Advanced Search
MyIDEAS: Login

Global Supply Chain Compliance Issues: A Cultural Perspective

Contents:

Author Info

  • Linda C. Gordon

    (University of La Verne, USA)

  • David S. Kung

    (University of La Verne, USA)

  • Nancy R. Tao

    (University of Wisconsin, USA)

  • Harold Dyck

    (California State University, USA)

Registered author(s):

    Abstract

    The intent of this research is to discover global supply chain issues in the context of cultural differences around the world. In specific, the relationships between American and Chinese corporations are examined in detail in order to demonstrate the concept. In the past decades, numerous United States corporations have experienced unexpected supply chain compliance issues with respect to their relationships with Chinese suppliers. Some of these compliance issues have led to undesirable publicity and outcomes with the consumers in the United States. At the beginning there was the pet food scare that allegedly had poisoned hundreds of domestic pets. Then toy manufacturers that outsourced to Chinese suppliers had to recall significant numbers of toys due to high level of lead and other unsafe features. When US government agencies were made aware of these issues, further investigations uncovered many other potential dangers regarding products from Chinese suppliers. In particular are products such as food ingredients that are being utilized by US food manufacturers. These issues, and many others soon to surface, are putting growing pressure on the global supply chains that US corporations have developed with Chinese suppliers over the years. And the root cause of these issues resides within the compliance aspect of the global supply chains due to cultural differences. Therefore, in a relatively short period of time, the fast-growing business relationships between US corporations and their Chinese suppliers that were built with great difficulties over the past two decades are now being jeopardized. And this situation has potentially tremendous impact on the overall economic well being of the two nations, which to a large degree are inter-dependent.

    Download Info

    If you experience problems downloading a file, check if you have the proper application to view it first. In case of further problems read the IDEAS help page. Note that these files are not on the IDEAS site. Please be patient as the files may be large.
    File URL: http://www.issbs.si/press/ISBN/978-961-6813-10-5/papers/ML12_050.pdf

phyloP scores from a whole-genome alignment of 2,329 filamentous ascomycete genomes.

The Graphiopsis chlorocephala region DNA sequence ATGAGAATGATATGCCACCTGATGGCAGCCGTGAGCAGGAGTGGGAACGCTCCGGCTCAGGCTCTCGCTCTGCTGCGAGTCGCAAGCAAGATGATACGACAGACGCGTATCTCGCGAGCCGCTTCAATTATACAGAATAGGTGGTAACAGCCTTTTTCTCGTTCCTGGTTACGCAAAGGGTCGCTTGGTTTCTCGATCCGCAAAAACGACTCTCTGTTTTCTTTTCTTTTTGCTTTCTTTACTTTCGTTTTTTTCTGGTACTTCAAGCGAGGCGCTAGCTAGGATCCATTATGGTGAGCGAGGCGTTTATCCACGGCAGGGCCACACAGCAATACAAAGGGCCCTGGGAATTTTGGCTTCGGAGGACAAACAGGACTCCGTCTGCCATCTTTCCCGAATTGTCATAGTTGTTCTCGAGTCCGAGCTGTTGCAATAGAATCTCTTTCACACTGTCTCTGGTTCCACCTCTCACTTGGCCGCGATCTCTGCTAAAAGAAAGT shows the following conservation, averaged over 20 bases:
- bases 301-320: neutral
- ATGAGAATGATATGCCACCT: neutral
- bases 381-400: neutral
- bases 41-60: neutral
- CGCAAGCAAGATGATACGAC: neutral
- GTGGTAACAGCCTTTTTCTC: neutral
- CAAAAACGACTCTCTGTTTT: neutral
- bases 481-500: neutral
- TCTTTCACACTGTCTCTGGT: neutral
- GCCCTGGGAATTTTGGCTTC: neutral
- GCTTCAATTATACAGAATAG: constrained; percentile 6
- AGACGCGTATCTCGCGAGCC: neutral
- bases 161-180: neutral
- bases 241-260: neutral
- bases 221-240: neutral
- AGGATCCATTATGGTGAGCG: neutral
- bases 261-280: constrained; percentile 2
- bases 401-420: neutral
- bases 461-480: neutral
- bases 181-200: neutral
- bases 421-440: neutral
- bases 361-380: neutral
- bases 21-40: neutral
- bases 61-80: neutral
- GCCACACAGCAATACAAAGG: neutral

File Function: full text
    Download Restriction: no

    File URL: http://www.issbs.si/press/ISBN/978-961-6813-10-5/MakeLearn2012.pdf
    File Function: Conference Programme
    Download Restriction: no

    Bibliographic Info

    as in new window

    This chapter was published in: Linda C. Gordon & David S. Kung & Nancy R. Tao & Harold Dyck , , pages 149-152, 2012.

    This item is provided by International School for Social and Business Studies, Celje, Slovenia in its series Knowledge and Learning: Global Empowerment; Proceedings of the Management, Knowledge and Learning International Conference 2012 with number 149-152.

    Handle: RePEc:isv:mklp12:149-152

    Contact details of provider:
    Web page: http://www.issbs.si

    Related research

    Keywords: globalization; supply chain management; cultural management;

    References

    No references listed on IDEAS
    You can help add them by filling out this form.

    Citations

    Lists

    This item is not listed on Wikipedia, on a reading list or among the top items on IDEAS.

    Statistics

    Access and download statistics

    Corrections

    When requesting a correction, please mention this item's handle: RePEc:isv:mklp12:149-152. See general information about how to correct material in RePEc.

    For technical questions regarding this item, or to correct its authors, title, abstract, bibliographic or download information, contact: (Goran Dakovic).

    If you have authored this item and are not yet registered with RePEc, we encourage you to do it here. This allows to link your profile to this item. It also allows you to accept potential citations to this item that we are uncertain about.

    If references are entirely missing, you can add them using this form.

    If the full references list an item that is present in RePEc, but the system did not link to it, you can help with this form.

    If you know of missing items citing this one, you can help us creating those links by adding the relevant references in the same way as above, for each refering item. If you are a registered author of this item, you may also want to check the "citations" tab in your profile, as there may be some citations waiting for confirmation.

    Please note that corrections may take a couple of weeks to filter through the various RePEc services.